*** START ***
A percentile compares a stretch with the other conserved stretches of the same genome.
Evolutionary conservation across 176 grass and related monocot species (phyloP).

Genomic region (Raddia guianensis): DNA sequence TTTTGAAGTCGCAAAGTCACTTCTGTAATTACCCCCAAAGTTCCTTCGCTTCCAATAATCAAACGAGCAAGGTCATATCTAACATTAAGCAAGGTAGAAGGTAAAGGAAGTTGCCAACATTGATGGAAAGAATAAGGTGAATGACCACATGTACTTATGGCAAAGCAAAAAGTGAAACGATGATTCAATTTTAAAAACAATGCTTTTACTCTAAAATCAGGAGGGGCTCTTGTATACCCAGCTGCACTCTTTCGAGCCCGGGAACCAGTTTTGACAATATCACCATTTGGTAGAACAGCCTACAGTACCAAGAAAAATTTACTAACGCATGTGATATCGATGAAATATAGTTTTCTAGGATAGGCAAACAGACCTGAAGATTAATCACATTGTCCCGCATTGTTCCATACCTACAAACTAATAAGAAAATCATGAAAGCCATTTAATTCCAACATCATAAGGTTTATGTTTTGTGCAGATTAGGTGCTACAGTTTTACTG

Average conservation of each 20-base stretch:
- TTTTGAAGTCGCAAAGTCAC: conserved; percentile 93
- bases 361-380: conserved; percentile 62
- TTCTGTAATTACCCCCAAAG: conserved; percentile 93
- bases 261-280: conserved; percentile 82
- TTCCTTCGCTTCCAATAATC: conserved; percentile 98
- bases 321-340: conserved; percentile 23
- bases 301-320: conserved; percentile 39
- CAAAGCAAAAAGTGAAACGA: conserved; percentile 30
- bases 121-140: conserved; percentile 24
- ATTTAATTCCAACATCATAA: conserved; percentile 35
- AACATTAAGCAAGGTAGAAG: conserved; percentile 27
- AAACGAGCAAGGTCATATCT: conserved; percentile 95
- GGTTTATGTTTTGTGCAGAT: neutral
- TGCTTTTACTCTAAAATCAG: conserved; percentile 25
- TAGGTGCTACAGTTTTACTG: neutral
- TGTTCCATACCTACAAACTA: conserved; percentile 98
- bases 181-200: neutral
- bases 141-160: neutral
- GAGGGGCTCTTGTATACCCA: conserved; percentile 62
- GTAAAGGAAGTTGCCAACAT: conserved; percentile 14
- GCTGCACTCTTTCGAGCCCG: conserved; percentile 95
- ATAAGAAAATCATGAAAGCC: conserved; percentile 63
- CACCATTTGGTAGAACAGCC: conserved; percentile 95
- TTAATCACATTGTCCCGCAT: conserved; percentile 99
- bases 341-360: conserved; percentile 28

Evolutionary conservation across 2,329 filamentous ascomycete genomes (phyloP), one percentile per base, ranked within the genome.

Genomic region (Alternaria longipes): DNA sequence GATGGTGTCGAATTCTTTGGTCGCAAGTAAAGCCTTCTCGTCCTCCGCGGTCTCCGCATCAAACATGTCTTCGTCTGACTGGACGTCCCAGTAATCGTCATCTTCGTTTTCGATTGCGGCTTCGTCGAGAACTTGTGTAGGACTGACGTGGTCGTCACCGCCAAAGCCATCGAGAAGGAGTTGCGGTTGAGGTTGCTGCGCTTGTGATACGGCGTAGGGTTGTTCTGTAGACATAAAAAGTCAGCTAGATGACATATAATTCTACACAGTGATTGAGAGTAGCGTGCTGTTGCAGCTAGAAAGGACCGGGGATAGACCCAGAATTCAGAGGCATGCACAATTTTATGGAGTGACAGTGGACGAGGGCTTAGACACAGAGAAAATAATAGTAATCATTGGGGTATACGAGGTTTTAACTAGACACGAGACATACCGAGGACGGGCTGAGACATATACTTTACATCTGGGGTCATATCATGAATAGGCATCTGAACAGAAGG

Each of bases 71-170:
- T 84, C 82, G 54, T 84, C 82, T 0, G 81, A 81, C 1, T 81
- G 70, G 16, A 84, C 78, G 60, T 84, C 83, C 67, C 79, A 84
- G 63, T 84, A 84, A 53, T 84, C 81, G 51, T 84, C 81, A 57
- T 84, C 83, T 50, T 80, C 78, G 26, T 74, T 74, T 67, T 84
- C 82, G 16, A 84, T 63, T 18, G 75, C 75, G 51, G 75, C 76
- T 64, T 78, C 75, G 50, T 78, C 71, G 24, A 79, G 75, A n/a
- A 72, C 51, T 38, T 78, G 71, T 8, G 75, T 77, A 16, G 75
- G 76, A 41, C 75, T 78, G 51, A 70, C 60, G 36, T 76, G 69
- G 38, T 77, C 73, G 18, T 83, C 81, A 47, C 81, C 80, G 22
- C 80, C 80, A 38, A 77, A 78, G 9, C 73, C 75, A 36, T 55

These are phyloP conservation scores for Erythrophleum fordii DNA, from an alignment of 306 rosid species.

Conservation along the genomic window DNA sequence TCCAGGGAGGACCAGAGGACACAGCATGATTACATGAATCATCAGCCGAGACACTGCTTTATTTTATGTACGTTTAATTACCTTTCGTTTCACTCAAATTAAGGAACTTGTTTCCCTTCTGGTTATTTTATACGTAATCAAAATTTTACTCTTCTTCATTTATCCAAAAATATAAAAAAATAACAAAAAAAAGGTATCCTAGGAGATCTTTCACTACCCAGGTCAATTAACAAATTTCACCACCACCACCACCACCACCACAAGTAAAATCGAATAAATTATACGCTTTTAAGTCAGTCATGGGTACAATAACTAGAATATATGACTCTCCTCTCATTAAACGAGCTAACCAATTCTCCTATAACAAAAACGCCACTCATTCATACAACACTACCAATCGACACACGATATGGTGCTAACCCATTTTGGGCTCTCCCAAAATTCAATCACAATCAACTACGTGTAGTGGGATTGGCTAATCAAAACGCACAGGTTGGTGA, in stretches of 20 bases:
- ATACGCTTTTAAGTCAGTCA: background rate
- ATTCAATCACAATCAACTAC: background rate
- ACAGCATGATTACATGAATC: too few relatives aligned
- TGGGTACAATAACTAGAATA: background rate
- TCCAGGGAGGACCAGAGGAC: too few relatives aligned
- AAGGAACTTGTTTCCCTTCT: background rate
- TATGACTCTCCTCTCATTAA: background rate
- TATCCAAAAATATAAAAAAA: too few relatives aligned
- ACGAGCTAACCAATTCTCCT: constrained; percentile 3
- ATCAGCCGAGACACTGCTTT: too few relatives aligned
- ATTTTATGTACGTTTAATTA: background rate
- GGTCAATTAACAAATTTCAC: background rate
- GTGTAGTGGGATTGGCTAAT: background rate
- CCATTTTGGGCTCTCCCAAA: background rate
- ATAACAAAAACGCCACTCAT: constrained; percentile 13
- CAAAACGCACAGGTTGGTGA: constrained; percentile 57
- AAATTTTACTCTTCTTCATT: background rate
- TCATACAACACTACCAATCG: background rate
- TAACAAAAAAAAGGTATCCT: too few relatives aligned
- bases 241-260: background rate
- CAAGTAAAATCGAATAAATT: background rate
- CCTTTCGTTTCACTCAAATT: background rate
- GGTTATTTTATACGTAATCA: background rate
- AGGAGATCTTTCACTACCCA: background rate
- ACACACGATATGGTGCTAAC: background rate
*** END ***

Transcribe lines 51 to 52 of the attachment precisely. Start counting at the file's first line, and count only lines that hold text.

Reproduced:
- TATGACTCTCCTCTCATTAA: background rate
- TATCCAAAAATATAAAAAAA: too few relatives aligned